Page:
- Punching can be achieved with sufficiently powerful equipment. The process should be as regular as possible.
Forming with Titus Steelworks’ Manganese can be performed at room temperature. Pre-heating beyond 500°F is not recommended. Hardened edges resulting from previous mechanical shearing should be ground before forming. Also, a light beveling of edges should be made.
The minimum temperature for hot forming must be greater than 850°C (1560°F). The pieces must be water quenched immediately. If the temperature is lower than 850°C (1560°F), it is necessary to re-heat at a temperature higher then 980°C (1800°F) before quenching..
Titus Steelworks’ Manganese should be welded with some precautions due to its unique properties. Because of its high coefficient of expansion and low thermal conductivity, the steel is sensitive to thermal distortions and local excessive heating. Also, long stages at temperatures higher than 300°C (572°F) induce carbide precipitation, which decreases toughness and non-magnetism property.
All standard welding procedures can be used.
Welding is performed with low heat input – E < 20kJ/cm, interpass temperature limited to about 100°C (210°F) – with water cooling between each pass if necessary. Distortions should be hammered between passes if necessary.
Note: Never pre-heat.
There are heterogeneous welds (which is a main practice) or homogeneous welds (work-harden able deposits).
- Heterogeneous welds
For manual arc welding:
- TITUS MANGANESE - XL weld rod
- Weld deposit design 18 Cr 8 Ni 6 Mn per AWS A 5.4.E 307
- Weld deposit design 20 Cr 10 Ni 3 Mo per AWS A 5.4.E 308 Mo
- Homogeneous welds
For manual arc welding, typical deposits are 13Mn 3 Ni Mo-Class 1 5.13 E Fe Mn per AWS.
For semi-automatic welding, with or without protective gas, use flux-cored wire of similar composition.
Examples of products:
- Coated electrode for manual welding: TITUS MANGANESE – XL
- Flux-cored wire for semi-automatic welding: TITUS MANGANESE - XL
Note: DO NOT use low hydrogen rod. You should use stainless steel (300 series) or Manganese steel. But it is best to check with your weld supplier.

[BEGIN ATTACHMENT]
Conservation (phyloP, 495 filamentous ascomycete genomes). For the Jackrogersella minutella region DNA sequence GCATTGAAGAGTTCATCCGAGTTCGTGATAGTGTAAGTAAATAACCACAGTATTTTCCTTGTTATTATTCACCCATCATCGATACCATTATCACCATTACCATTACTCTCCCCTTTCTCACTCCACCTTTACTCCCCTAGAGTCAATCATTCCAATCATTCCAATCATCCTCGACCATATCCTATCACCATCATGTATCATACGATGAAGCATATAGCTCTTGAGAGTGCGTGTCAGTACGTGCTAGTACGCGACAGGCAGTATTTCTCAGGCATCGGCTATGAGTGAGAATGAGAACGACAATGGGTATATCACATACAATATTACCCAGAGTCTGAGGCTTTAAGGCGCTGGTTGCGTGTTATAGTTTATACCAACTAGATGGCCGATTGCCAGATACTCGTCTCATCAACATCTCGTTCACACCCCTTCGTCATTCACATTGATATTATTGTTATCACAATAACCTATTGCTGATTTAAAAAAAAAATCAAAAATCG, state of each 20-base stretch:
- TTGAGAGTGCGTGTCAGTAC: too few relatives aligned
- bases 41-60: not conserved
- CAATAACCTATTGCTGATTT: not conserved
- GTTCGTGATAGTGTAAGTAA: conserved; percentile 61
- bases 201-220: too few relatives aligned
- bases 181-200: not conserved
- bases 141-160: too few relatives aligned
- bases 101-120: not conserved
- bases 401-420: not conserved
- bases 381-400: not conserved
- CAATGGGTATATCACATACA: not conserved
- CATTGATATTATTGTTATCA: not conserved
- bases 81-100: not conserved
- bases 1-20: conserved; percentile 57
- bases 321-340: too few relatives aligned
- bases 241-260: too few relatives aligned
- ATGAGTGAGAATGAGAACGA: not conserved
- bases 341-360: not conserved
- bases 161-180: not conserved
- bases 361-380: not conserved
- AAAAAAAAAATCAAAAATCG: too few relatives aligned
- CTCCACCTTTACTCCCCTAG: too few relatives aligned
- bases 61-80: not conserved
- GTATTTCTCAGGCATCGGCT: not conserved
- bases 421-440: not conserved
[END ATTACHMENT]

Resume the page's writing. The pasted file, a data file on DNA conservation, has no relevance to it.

DO NOT PRE-HEAT manganese steel.
Remove rust, grease and other foreign matter. Organic matter can breakdown in the heat of the arc and cause porosity.
Reduce energy input and heat built-up. Temperatures adjacent to the weld should never exceed S00°F one minute after the bead is deposited (use a weld-temperature stick to assist control of heat input).
Factors that will reduce energy input:
- Maintain a short arc, (a long arc increases voltage)
- Minimize puddling, (puddling slows travel speed)
- Skip weld where possible
DO NOT POST-HEAT manganese steel.
Manganese Steel Applications
Titus Steelwork’s Manganese steel is an outstanding steel for severe wear conditions, caused by impact abrasion. Some examples include:
- Quarries, Construction - Earth Moving:
- crusher jaw
- stone chute
- chain guide plate
- spreader plate
- shovel bucket
- Mines, Coal Mines:
- bucket blade of loader (underground mining)
- parts of chain conveyor
- various armoring elements
- Cement Plants:
- chain extractor
- Iron Industry, Foundry:
- guide and shift plates
- scrap container liners
- shot-blast units
- pedestal liners
- wear liners
- Concrete/Brick Factories:
- core and diving mould walls
- grinding mill scraper
- mixer paddle
- shake-out table
- Scrap/Recover Plants:
- wheel disk
- striker and hammer mill
- Automotive Industries:
- shot-blasting equipment